This is how we do it – mingle with the locals and eat what they eat……..
Breakfast Club (7am)
The best places have sold out and closed by 8am. Go local and go early. You can sleep later. Return if it is good – recognition will brings its own rewards!
Roadside carts for Banh Mi are popular with those in a rush to get to work. The best ones are usually on the side of main roads. If you fancy a Steaming bowl of pho or other soup, find an alleyway or side street and look for a crowd. Remember go early!
Caffeine Kick (9-10am)
Revive yourself from the early start. A shaded alley is a good place to get a plastic seat, a good strong coffee and a smile. Hot or iced, depending on your mood. Locals have it with condensed milk, but it is not compulsory.
Lunchtime Thrill (Mid-day)
Time to treat yourself. Grab a plate and point to what you want. They will tot up the price – it is always a bargain. Most often something with rice. Alternatively, a fixed price lunch menu is also a delicious filling meal at a bargain price and is where you will find those on a lunch break. Get in early, seats fill up fast.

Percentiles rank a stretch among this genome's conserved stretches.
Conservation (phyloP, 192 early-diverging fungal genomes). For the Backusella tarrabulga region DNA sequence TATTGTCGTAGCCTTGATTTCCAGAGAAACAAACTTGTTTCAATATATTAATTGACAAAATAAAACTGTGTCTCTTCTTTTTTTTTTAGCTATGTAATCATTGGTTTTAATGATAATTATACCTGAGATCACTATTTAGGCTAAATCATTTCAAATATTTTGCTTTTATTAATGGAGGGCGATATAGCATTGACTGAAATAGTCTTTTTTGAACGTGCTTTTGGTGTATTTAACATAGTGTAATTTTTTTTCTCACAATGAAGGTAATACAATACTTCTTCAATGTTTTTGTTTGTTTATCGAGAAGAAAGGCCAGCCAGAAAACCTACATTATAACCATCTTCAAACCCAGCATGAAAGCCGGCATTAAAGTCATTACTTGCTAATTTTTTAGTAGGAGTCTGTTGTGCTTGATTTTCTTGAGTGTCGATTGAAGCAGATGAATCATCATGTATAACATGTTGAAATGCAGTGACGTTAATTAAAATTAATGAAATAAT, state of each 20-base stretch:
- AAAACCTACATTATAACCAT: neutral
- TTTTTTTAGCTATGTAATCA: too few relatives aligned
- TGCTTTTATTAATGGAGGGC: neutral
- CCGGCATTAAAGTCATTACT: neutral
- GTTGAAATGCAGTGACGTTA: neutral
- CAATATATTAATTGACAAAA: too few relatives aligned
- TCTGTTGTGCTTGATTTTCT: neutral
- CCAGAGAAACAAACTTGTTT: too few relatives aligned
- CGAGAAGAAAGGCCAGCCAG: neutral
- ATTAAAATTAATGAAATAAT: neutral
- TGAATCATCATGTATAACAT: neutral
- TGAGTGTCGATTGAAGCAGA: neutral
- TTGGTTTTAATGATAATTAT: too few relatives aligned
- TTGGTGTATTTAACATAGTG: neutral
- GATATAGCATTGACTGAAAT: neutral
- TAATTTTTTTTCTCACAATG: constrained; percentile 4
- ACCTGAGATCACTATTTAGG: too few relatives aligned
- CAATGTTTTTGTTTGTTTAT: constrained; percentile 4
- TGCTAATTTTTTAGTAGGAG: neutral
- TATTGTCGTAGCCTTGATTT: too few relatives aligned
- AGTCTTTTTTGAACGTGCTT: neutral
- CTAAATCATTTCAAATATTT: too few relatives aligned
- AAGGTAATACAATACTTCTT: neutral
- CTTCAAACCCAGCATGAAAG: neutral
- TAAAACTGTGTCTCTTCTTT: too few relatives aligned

Afternoon Delight (2-3pm)
Time for some air-con and wifi. The ambitious will be in the cool working away in a quiet cafe using the wifi. One drink can last for hours. Fruit based cocktails are the thing to look stylish as you work away. It could be cake time about now. For me, it’s iced coffee that comes with a side of iced tea to quench my thirst.
Social Time (5pm)
After work, meet up for a coffee, a juice or a beer and enjoy the people watching as friends gather to chat. Snack about now with a plate of peanuts or perhaps something crunchy (with anything) from a passing vendor. Great time for people watching.
Destination Dining or Go Grazing (7pm)
The thing to do is to choose what you want to eat and then decide where. It’s how the locals do it. Noodles? Soup? Shellfish ? With Rice? I would need to stay in Saigon for a month to eat all the dishes I consider my favorites.
Dessert time or evening snack (9pm)
Head to a dessert restaurant/street stall for some Che or pick a out a colourful – all natural! – sticky rice from a street vendor. There’s no need to go hungry!
3 thoughts on “Eat like a local in SAIGON”
I miss the Vietnamese coffee!
Yes, it is rather lovely coffee. Our “regular” place has the nicest tea too.
Great post, thank you!